1967 92% of Australians support a national referendum to remove discriminatory references about Aboriginal & Torres Strait Islander people from the Constitution
1992 Gay and Lesbian people are given the right to serve in Australian Armed Forces
1994 Same-sex sexual activity legal in all states of Australia
2010 Julia Gillard is voted in as the first Australian Female Prime Minister. She is also the first Australian Prime Minister to live in a defacto relationship
2013 Sex discrimination laws amended in Australia to ensure rights in relation to sexual orientation, gender identity and Intersex status
Feminism has not stood alone to strive toward equality for people, equal rights activists and advocates have championed the cause for women’s, race rights, children’s rights, religious equality, social group rights, Gay & Lesbian equality; disability rights and so on. The time line of achievements is by no means complete, it is merely an example of some of the great achievements made.
In this day and age we can reflect back and be proud of much that has been gained in the name of Human Rights, however we cannot afford to be complacent about human rights; particularly in this time of our world development. We see many within the world’s nations who wish to take not just their own countries back to a time of oppression against races, women, children, religions and those below the poverty scale.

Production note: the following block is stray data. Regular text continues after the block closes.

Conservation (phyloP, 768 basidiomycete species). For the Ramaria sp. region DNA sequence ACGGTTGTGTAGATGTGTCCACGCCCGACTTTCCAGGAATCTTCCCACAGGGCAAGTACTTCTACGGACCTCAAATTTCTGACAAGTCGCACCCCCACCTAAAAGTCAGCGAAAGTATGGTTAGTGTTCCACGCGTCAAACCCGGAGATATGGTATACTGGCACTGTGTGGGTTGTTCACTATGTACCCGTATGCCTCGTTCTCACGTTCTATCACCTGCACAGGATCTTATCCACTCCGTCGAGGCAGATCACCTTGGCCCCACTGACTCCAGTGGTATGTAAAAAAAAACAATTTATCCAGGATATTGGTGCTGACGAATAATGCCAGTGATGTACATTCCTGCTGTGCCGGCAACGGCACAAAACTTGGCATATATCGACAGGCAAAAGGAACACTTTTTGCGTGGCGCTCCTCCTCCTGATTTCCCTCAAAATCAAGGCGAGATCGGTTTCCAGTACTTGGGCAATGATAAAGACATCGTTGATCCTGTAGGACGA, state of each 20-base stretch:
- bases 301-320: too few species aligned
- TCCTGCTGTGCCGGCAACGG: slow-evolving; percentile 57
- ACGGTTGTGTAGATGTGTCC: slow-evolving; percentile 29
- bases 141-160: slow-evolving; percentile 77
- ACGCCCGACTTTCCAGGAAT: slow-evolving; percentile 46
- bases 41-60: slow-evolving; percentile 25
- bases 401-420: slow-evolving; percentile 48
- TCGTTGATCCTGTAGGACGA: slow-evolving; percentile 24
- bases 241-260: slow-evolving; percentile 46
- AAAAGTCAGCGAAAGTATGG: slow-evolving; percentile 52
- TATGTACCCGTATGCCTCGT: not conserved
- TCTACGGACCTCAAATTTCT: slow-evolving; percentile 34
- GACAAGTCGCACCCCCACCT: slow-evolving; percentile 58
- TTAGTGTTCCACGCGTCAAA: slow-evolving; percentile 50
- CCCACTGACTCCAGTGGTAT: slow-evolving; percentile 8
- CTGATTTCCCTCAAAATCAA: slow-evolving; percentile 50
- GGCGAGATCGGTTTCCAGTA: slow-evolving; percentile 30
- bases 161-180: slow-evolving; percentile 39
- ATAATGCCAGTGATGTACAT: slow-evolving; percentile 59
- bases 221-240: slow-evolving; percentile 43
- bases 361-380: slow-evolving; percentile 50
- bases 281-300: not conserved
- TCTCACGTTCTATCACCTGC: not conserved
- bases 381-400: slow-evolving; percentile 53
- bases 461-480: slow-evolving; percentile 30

Even in our own country of Australia we see a pattern of narrowly educated biased thinking influencing the political decision making in a manner that may set the achievements gained by past advocates back by years. Now just as importantly as any other time in the history of Human Rights and Equality we need to understand what Feminism and Human Rights means and know that they are not a dirty words to cringe from. nations to work on creating equal rights for all people without impeding the rights of others groups in the process. This work cannot be left to a cabinet full of University Educated Silver Spooned politicians. The early achievements of our nations were not made by politicians they were made by people who had a vision for the rights of themselves as well as others less fortunate. They made life difficult for themselves in the process by speaking out, but they also made life uncomfortable for those in positions of power to bring about change. For some; this thinking and attitude will still be offensive; but if it offends some that I am a Feminist and a believer in Human Rights then I am glad to make those people uncomfortable as it is only by rattling the comfort of biased people who hold rusty prehistoric beliefs allowing the maintaining of power through the suffering and abuse of others will end.
Australian Women’s History Forum www.womenshitory.net.au
Children & Youth in History http://chnm.gmu.edu/cyh/primary-sources/24
s Studies 2005 www.feminism.eserver.org
Women’s Rights Movement in the US by Ann-Marie Imbornoni